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Kennedy Violins offers a great selection of shoulder rests, including the ever popular varieties of the Kun. Our newest shipment of the Portland Acoustical Shoulder Rest is made to our high standards and specifications. It adjusts just like the Kun shoulder rests do, but it is also made with a solid piece of wood. The wood is not only pleasing to look at, but it also has great acoustical qualities as well. Wood naturally carries sound much better than plastic, so a wood shoulder rest will help carry the sound from the back of the instrument as it is being played.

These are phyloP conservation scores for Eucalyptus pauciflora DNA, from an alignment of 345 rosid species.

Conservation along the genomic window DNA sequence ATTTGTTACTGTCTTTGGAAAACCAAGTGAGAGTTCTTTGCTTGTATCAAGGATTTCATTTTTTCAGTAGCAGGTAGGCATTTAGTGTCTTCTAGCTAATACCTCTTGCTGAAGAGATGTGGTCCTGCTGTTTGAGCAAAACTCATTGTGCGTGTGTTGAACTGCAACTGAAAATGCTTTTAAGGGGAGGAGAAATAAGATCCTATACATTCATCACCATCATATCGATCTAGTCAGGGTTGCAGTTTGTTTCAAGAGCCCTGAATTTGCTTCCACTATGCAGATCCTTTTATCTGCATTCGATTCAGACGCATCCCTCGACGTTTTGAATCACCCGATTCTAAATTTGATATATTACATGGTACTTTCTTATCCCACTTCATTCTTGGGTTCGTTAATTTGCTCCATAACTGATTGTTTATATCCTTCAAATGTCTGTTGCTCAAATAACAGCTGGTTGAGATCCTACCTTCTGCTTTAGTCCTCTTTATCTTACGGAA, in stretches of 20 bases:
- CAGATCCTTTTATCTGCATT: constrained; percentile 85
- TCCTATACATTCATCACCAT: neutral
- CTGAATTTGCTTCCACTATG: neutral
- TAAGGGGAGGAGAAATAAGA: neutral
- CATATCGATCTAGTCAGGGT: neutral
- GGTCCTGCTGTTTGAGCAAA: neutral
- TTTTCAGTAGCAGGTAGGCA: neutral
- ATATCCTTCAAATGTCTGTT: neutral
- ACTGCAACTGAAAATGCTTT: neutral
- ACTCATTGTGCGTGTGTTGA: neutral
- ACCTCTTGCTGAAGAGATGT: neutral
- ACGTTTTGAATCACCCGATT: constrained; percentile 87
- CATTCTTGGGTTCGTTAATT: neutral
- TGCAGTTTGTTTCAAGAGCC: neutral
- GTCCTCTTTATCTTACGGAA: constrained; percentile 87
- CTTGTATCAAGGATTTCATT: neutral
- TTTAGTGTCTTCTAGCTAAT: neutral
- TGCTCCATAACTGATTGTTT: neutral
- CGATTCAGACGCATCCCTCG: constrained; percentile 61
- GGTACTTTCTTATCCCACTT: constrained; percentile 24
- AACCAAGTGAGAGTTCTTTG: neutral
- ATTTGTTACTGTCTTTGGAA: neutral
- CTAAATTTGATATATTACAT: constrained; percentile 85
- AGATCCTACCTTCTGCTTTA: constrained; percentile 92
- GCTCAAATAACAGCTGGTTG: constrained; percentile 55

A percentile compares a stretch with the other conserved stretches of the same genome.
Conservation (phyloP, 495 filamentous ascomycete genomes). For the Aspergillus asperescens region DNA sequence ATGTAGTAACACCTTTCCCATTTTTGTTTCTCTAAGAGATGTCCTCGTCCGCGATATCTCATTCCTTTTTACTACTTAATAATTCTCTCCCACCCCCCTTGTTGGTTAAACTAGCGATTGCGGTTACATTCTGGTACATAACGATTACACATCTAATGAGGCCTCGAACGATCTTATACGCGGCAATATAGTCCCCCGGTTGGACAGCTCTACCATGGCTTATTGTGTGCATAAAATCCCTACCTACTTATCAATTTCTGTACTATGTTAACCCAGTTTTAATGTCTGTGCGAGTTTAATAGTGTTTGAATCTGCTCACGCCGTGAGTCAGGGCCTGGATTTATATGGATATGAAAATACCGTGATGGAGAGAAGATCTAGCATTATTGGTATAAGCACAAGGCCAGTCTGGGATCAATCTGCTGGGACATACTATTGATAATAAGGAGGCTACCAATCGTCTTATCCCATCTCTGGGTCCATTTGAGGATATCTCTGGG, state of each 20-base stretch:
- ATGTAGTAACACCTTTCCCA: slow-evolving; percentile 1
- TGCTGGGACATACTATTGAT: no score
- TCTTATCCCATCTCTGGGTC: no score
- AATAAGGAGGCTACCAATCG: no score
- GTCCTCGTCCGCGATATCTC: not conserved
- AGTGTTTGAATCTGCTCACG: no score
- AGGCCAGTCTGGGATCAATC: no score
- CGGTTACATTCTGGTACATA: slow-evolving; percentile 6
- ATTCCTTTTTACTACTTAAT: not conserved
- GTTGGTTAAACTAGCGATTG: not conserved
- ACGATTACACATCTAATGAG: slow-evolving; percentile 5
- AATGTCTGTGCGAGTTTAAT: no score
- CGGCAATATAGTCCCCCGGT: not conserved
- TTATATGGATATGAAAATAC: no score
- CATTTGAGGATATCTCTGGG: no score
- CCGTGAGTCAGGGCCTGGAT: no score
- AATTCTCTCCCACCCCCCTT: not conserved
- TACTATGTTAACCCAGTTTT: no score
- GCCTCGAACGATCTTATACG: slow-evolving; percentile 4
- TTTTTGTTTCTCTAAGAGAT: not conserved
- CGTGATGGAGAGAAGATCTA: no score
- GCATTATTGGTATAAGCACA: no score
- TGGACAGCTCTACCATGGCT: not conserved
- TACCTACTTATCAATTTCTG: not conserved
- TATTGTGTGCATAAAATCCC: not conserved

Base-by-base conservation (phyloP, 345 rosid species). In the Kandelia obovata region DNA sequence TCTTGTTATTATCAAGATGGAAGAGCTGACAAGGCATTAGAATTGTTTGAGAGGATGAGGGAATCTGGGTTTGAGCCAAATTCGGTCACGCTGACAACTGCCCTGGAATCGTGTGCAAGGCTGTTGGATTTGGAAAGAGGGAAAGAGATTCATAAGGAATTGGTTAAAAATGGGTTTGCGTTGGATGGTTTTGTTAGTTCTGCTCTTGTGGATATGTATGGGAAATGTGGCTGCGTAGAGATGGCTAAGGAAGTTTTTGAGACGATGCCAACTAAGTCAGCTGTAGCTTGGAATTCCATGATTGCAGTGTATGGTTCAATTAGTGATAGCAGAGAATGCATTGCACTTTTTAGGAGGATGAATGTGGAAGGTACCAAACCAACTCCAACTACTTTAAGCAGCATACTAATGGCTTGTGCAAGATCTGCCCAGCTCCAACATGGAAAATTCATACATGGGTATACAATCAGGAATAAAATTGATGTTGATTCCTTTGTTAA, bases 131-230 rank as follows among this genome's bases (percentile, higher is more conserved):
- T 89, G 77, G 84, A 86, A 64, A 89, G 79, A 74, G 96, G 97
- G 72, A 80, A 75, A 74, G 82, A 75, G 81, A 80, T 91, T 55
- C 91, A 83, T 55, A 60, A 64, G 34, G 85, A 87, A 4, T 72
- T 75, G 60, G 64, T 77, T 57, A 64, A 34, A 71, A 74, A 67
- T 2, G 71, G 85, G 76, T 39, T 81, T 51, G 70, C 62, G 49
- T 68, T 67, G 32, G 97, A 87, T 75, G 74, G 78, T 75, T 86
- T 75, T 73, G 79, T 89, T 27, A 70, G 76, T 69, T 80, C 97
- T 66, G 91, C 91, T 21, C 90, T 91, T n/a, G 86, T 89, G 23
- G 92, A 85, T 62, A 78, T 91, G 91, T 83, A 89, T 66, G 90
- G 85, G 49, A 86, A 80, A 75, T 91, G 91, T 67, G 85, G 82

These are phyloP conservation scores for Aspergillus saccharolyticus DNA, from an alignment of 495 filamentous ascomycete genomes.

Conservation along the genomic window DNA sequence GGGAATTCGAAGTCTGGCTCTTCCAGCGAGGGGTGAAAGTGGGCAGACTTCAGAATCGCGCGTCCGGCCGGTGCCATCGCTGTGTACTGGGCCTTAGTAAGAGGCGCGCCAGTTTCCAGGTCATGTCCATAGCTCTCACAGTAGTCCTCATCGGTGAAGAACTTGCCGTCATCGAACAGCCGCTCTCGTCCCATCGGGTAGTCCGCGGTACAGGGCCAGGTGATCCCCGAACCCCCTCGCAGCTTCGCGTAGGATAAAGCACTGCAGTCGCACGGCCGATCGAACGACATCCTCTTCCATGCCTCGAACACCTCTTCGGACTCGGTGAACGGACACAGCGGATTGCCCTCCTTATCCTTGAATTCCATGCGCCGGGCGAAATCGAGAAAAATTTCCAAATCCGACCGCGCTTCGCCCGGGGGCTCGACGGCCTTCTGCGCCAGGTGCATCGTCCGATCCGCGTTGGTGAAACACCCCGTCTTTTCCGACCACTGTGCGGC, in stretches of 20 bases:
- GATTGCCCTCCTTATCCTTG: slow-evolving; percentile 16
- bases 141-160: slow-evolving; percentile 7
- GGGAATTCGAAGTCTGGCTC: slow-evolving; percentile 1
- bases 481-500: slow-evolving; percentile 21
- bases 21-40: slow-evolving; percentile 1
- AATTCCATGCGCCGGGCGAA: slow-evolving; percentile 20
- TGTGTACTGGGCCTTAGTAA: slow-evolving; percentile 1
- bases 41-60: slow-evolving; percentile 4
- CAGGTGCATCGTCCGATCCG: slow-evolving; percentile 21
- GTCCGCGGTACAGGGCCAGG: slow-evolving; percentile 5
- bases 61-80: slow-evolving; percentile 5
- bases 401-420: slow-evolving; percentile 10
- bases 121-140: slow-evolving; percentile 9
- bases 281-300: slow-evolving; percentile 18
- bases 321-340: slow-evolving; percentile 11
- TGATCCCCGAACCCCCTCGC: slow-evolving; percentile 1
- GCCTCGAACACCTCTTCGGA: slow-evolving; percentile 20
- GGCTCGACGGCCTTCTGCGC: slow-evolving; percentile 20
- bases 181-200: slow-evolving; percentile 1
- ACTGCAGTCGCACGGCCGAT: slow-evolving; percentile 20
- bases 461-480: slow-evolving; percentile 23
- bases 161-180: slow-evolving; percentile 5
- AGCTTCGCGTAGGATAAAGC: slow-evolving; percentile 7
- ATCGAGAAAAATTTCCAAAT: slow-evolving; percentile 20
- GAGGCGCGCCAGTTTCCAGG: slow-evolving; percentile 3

Even though the use of a shoulder rest makes sense to most people, there will be a select few who do not want to use a shoulder rest because they haven’t seen a professional soloist use one. For starters, most people who play violin without a shoulder rest are using a custom fit chin rest, which basically does the same thing as a shoulder rest on a violin with a standard chin rest. But, quite frankly, most professional soloists are like superheroes who can see great distances without using any special tools. Since I do not have super distant eyesight, I’m not afraid to grab a set of binoculars to see the same thing. And, when you see the soloist performing with an orchestra, scan the musicians through the sections and see how many are using shoulder rests. Not all of them will, but I can assure you that the great majority of players will be using a shoulder rest.